After closure announcement, what’s next for Revel’s glass tower?

After just two years in operation, the struggling casino Revel announced Tuesday that it will close the doors of its modern, glass tower on the Atlantic City waterfront on September 10th.

The announcement conjurs up the the prospect of having a glittering, empty shell at the end of the boardwalk. The company said it could not go forward with any of the bids received as part of a bankruptcy auction scheduled for Thursday. 

Nevertheless, Revel could still rise again, according to Israel Posner, who heads the Levenson Institute of Gaming, Hospitality and Tourism at Stockton College, just outside Atlantic City.

“Two broad possibilities is a stock sale where a potential buyer would be buying the business,” he said.

Alternatively, Revel could change hands in an asset sale, where the buyers purchase the structure and the land it stands on, “and whatever opens next is really as a new business.”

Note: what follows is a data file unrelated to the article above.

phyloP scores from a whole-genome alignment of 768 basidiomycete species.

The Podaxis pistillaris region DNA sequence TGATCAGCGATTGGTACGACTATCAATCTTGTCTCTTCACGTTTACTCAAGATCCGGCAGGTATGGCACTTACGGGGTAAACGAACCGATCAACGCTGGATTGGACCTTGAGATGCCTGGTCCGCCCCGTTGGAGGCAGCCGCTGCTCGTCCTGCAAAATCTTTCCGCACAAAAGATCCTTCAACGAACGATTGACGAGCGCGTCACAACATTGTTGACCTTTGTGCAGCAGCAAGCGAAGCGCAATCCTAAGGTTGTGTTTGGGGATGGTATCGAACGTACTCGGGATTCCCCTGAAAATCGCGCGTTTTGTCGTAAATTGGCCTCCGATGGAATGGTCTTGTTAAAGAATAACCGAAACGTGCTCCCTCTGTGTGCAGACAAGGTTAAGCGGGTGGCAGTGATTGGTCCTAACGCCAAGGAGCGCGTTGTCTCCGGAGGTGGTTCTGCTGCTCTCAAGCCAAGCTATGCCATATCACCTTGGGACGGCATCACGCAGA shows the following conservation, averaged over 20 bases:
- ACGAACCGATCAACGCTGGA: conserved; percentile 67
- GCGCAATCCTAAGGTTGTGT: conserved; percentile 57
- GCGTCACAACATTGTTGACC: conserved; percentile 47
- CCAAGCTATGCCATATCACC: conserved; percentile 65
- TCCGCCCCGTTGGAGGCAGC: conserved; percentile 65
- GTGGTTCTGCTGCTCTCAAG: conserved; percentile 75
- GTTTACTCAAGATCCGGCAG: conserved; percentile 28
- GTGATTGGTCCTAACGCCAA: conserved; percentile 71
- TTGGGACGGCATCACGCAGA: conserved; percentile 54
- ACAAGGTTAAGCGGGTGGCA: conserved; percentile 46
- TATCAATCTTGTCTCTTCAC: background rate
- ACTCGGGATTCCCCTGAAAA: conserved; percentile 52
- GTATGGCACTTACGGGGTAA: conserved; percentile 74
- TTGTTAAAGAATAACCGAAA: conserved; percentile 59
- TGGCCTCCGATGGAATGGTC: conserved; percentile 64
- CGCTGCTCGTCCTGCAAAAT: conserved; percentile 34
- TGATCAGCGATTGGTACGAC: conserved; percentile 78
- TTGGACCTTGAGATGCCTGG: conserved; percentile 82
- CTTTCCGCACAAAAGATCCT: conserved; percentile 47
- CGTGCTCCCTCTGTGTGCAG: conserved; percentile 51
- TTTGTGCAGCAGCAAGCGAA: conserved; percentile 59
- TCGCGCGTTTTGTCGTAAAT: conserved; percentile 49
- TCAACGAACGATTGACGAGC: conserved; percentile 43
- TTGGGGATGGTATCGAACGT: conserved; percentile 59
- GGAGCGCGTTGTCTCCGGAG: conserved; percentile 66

The Associated Press reports that Revel told a bankruptcy judge today in its filing that the company is still in talks with interested parties. Revel is in its second bankruptcy, having failed to make inroads in a saturated Atlantic City gambling market.

The Atlantic Club, where gambling stopped in January is becoming a hotel.

When Resorts casino sold in 2010, the buyers actually bought the assets, but not the business itself. Posner explained this allowed them to craft a new image for the same building in the same location.

With Trump Plaza and Showboat casinos also slated to close this summer, Atlantic City could lose 6,000 jobs by the fall.

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